I have not visited an old town as charming and beautiful as Dubrovnik. Sure, it was crowded even in early June. But even with people thronging the old town, the King’s Landing was a fantastic end to our two-week trip to Croatia. Touristy, crowded, yet my favourite city in Croatia.
I want to showcase the points of interests and sights of Dubrovnik via these photos. I hope the orange roofs of the old town and the blue colours of the Adriatic Sea lure you to book a trip!
Walking the walls tops the list of what to do in Dubrovnik
Walking the old town walls has to be the highlight amongst what to do in Dubrovnik old town. The entrance to the old town walls is on the side of Pile Gate. The views of the Adriatic Sea, the islands glimmering like green jewels and the old town itself are quite breathtaking.
Built in 10th century and later modified, these walls – as high as 6 meters and up to 6 metres thick – provided a formidable defense against invaders. The walk is about 2 kilometres. Here you see the Lokrum island in the distance and the Revelin Fortress. And of course the old town spread out.
We were staying in the old town itself, so easy to get up early and not have to jostle with the crowds. It was sunny in the morning but the crowds were less than they would be in the evening. You come upon gems like these from the wall fortifications!
This is the classic view of Fort Lovrijenac or St. Lawrence Fortress, that you come upon while walking the walls. This fortress – also called Dubrovnik’s Gibraltar – is outside the western wall of the old town. It now stages world-class theatre and summer festivals.
This is a top shot of Buza Bar. With such a location, is it any wonder that its nearly impossible to get a table after 5 pm each evening. With a child in tow, we didn’t bother haggling for a table. The old town has a great vibe as the evening progresses and there are so many cafes / bars to have a good time.
So you go walk the walls of an old town expecting good views. And sometimes your high expectations get beaten! Despite it feeling like noon at 830 in the morning, walking the walls offered incredible panorama shots.
Dubrovnik points of interest sans tourists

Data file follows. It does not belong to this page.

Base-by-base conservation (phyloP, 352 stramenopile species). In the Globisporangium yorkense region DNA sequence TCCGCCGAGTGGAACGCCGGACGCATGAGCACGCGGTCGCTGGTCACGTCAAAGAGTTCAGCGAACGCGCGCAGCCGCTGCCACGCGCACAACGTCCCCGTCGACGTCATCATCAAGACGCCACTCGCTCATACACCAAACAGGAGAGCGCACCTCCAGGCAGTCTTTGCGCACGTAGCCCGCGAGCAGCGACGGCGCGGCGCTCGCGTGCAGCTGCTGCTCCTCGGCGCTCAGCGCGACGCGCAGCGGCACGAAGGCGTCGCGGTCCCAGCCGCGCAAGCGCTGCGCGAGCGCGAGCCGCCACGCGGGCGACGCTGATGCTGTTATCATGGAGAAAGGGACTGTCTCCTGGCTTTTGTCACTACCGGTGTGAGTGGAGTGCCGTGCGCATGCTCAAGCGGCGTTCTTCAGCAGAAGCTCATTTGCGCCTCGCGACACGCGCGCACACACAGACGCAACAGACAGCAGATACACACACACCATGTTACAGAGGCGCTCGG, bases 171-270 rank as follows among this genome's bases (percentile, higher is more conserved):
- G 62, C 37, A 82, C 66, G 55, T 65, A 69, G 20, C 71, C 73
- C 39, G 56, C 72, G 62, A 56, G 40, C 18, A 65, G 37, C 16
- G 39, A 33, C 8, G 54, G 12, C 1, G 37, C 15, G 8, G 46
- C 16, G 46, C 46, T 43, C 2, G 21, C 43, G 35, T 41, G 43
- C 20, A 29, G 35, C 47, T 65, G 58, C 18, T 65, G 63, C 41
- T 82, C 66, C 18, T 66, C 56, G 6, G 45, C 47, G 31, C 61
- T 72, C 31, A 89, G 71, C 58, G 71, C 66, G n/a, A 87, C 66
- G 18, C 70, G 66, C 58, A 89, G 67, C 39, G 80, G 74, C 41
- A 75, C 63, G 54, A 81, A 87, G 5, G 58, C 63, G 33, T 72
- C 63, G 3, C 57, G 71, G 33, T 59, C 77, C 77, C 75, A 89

I woke up at 6 am one morning to see the streets and buildings sans tourists. Walk with me along the main street and sights of Dubrovnik old town.
The Stradun or Placa is the main artery of the old town, always bustling with tourists and locals. It connects the Pile Gate and the Ploce gate, and is 292 metres in length. What you are seeing ahead is the Ploce Gate.
The Cathedral currently standing dates from 1673 to replace the original 12th century cathedral which was destroyed by the earthquake. You can see the Orlando’s Column on the right – a favourite meeting place of the locals.
Nearby is Rector’s Palace, built in 1441, which is now a city museum packed with valuable and historic exhibits. The museum also holds interesting music concerts.
Sponza Palace was constructed in 1522. It houses interesting city archives on the first floor. It also houses a permanent exhibition named “Memorial Room of the Dubrovnik Defenders” for citizens who lost their lives during the war between 1991-1995.
Franciscan Monastery is one of the oldest functioning pharmacies in Europe, in operation since 1391. You can go inside and see their plethora of old medicines and exhibits.
You come upon the Onofrio’s Fountain as you look for the side entrance at one corner of Pile Gate. This large #fountain was built in 1438 as part of a water-supply system that involved bringing water from a well 12 km away. Only 16 carved masks remain, with water dribbling from their mouths into a drainage pool.
You will never find Pile Gate this empty during the day! The gate contains a statue of St Blaise, Dubrovnik’s patron saint.
I was randomly pointing my iPhone up here, when I realised what street this is. I didn’t take the Game of Thrones tour in Dubrovnik, but did read a lot about the locations for most of the filming. This was the street where Cersei’s ‘walk of shame‘ was partly filmed.
Going up the Srd Hill
Take the cable car up the Srd Hill for some spectacular views of the old town and the Adriatic Sea. There is enough and more time to take good photos so you needn’t hurry up taking photos from the cable car.
At the top is Fort Imperijal, which was built in the early 19th century when Dubrovnik was controlled by the French (and Napoleon) as a means of defending Dubrovnik. Go to the rooftop of the Fort for lovely sunset views.
To the east, you can see hills stretching all the way to Montenegro.
This fun activity should be on the list of what to do in Dubrovnik for the adventurous. We took a 2-hour sea kayaking tour in the evening. There are at least 7 or 8 companies outside Pile Gate, that run kayaking tours around Dubrovnik, and we were very happy with our choice of Adventure Dalmatia.
Whether you are a GoT fan like me or not, you have a fab time in Dubrovnik!
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Which old town has fascinated you? I would love to know.
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